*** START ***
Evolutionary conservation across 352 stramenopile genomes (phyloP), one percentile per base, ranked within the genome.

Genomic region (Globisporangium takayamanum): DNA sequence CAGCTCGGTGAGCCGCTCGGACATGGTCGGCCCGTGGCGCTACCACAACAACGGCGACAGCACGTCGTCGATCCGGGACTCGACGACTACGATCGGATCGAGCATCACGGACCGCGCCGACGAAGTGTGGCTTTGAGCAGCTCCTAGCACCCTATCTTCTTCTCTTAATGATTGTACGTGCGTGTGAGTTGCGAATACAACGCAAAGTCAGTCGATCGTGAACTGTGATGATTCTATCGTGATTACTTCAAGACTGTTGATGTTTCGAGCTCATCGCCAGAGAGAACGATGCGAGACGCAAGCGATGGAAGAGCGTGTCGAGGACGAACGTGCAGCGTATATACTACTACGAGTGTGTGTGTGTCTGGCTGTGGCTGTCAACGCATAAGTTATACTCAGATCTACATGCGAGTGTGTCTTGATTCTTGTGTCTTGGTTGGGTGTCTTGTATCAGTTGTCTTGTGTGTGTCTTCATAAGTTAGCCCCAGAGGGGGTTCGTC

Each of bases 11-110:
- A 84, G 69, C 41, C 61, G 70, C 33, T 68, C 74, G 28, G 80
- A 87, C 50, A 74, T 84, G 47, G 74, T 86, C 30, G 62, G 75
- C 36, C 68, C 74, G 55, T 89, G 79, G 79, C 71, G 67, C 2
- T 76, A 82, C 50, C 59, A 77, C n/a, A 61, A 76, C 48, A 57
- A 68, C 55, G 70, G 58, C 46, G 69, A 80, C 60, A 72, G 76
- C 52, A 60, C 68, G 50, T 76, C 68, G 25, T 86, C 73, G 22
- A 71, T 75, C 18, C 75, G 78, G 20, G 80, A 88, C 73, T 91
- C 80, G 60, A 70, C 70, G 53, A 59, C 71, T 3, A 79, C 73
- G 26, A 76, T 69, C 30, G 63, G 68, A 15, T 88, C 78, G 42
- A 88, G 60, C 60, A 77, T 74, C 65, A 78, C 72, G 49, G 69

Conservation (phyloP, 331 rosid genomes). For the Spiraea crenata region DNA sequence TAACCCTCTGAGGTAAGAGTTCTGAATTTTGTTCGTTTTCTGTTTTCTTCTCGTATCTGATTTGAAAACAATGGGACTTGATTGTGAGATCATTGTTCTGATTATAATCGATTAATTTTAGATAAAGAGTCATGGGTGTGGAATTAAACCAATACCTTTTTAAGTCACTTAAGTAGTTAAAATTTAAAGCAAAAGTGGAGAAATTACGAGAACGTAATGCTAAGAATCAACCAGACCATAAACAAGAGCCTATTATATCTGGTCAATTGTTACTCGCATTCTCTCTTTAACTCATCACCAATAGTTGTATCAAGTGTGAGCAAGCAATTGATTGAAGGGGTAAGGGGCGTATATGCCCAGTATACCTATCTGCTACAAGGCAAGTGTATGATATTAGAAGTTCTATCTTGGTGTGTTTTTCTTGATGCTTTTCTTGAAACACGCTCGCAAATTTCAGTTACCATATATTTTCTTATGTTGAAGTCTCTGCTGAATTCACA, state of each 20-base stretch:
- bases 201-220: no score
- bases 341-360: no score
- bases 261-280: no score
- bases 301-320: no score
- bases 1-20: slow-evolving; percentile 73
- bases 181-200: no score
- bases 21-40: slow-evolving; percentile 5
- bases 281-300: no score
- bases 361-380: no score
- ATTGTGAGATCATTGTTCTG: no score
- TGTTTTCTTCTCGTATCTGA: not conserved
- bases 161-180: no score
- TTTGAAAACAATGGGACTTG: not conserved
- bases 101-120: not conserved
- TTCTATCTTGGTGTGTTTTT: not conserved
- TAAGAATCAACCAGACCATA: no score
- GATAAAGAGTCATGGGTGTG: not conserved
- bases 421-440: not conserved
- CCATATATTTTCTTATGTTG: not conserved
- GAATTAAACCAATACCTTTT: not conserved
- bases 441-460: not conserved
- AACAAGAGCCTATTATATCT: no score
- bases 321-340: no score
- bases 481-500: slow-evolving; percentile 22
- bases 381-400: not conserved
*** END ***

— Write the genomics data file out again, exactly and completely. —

Evolutionary conservation across 352 stramenopile genomes (phyloP), one percentile per base, ranked within the genome.

Genomic region (Globisporangium takayamanum): DNA sequence CAGCTCGGTGAGCCGCTCGGACATGGTCGGCCCGTGGCGCTACCACAACAACGGCGACAGCACGTCGTCGATCCGGGACTCGACGACTACGATCGGATCGAGCATCACGGACCGCGCCGACGAAGTGTGGCTTTGAGCAGCTCCTAGCACCCTATCTTCTTCTCTTAATGATTGTACGTGCGTGTGAGTTGCGAATACAACGCAAAGTCAGTCGATCGTGAACTGTGATGATTCTATCGTGATTACTTCAAGACTGTTGATGTTTCGAGCTCATCGCCAGAGAGAACGATGCGAGACGCAAGCGATGGAAGAGCGTGTCGAGGACGAACGTGCAGCGTATATACTACTACGAGTGTGTGTGTGTCTGGCTGTGGCTGTCAACGCATAAGTTATACTCAGATCTACATGCGAGTGTGTCTTGATTCTTGTGTCTTGGTTGGGTGTCTTGTATCAGTTGTCTTGTGTGTGTCTTCATAAGTTAGCCCCAGAGGGGGTTCGTC

Each of bases 11-110:
- A 84, G 69, C 41, C 61, G 70, C 33, T 68, C 74, G 28, G 80
- A 87, C 50, A 74, T 84, G 47, G 74, T 86, C 30, G 62, G 75
- C 36, C 68, C 74, G 55, T 89, G 79, G 79, C 71, G 67, C 2
- T 76, A 82, C 50, C 59, A 77, C n/a, A 61, A 76, C 48, A 57
- A 68, C 55, G 70, G 58, C 46, G 69, A 80, C 60, A 72, G 76
- C 52, A 60, C 68, G 50, T 76, C 68, G 25, T 86, C 73, G 22
- A 71, T 75, C 18, C 75, G 78, G 20, G 80, A 88, C 73, T 91
- C 80, G 60, A 70, C 70, G 53, A 59, C 71, T 3, A 79, C 73
- G 26, A 76, T 69, C 30, G 63, G 68, A 15, T 88, C 78, G 42
- A 88, G 60, C 60, A 77, T 74, C 65, A 78, C 72, G 49, G 69

Conservation (phyloP, 331 rosid genomes). For the Spiraea crenata region DNA sequence TAACCCTCTGAGGTAAGAGTTCTGAATTTTGTTCGTTTTCTGTTTTCTTCTCGTATCTGATTTGAAAACAATGGGACTTGATTGTGAGATCATTGTTCTGATTATAATCGATTAATTTTAGATAAAGAGTCATGGGTGTGGAATTAAACCAATACCTTTTTAAGTCACTTAAGTAGTTAAAATTTAAAGCAAAAGTGGAGAAATTACGAGAACGTAATGCTAAGAATCAACCAGACCATAAACAAGAGCCTATTATATCTGGTCAATTGTTACTCGCATTCTCTCTTTAACTCATCACCAATAGTTGTATCAAGTGTGAGCAAGCAATTGATTGAAGGGGTAAGGGGCGTATATGCCCAGTATACCTATCTGCTACAAGGCAAGTGTATGATATTAGAAGTTCTATCTTGGTGTGTTTTTCTTGATGCTTTTCTTGAAACACGCTCGCAAATTTCAGTTACCATATATTTTCTTATGTTGAAGTCTCTGCTGAATTCACA, state of each 20-base stretch:
- bases 201-220: no score
- bases 341-360: no score
- bases 261-280: no score
- bases 301-320: no score
- bases 1-20: slow-evolving; percentile 73
- bases 181-200: no score
- bases 21-40: slow-evolving; percentile 5
- bases 281-300: no score
- bases 361-380: no score
- ATTGTGAGATCATTGTTCTG: no score
- TGTTTTCTTCTCGTATCTGA: not conserved
- bases 161-180: no score
- TTTGAAAACAATGGGACTTG: not conserved
- bases 101-120: not conserved
- TTCTATCTTGGTGTGTTTTT: not conserved
- TAAGAATCAACCAGACCATA: no score
- GATAAAGAGTCATGGGTGTG: not conserved
- bases 421-440: not conserved
- CCATATATTTTCTTATGTTG: not conserved
- GAATTAAACCAATACCTTTT: not conserved
- bases 441-460: not conserved
- AACAAGAGCCTATTATATCT: no score
- bases 321-340: no score
- bases 481-500: slow-evolving; percentile 22
- bases 381-400: not conserved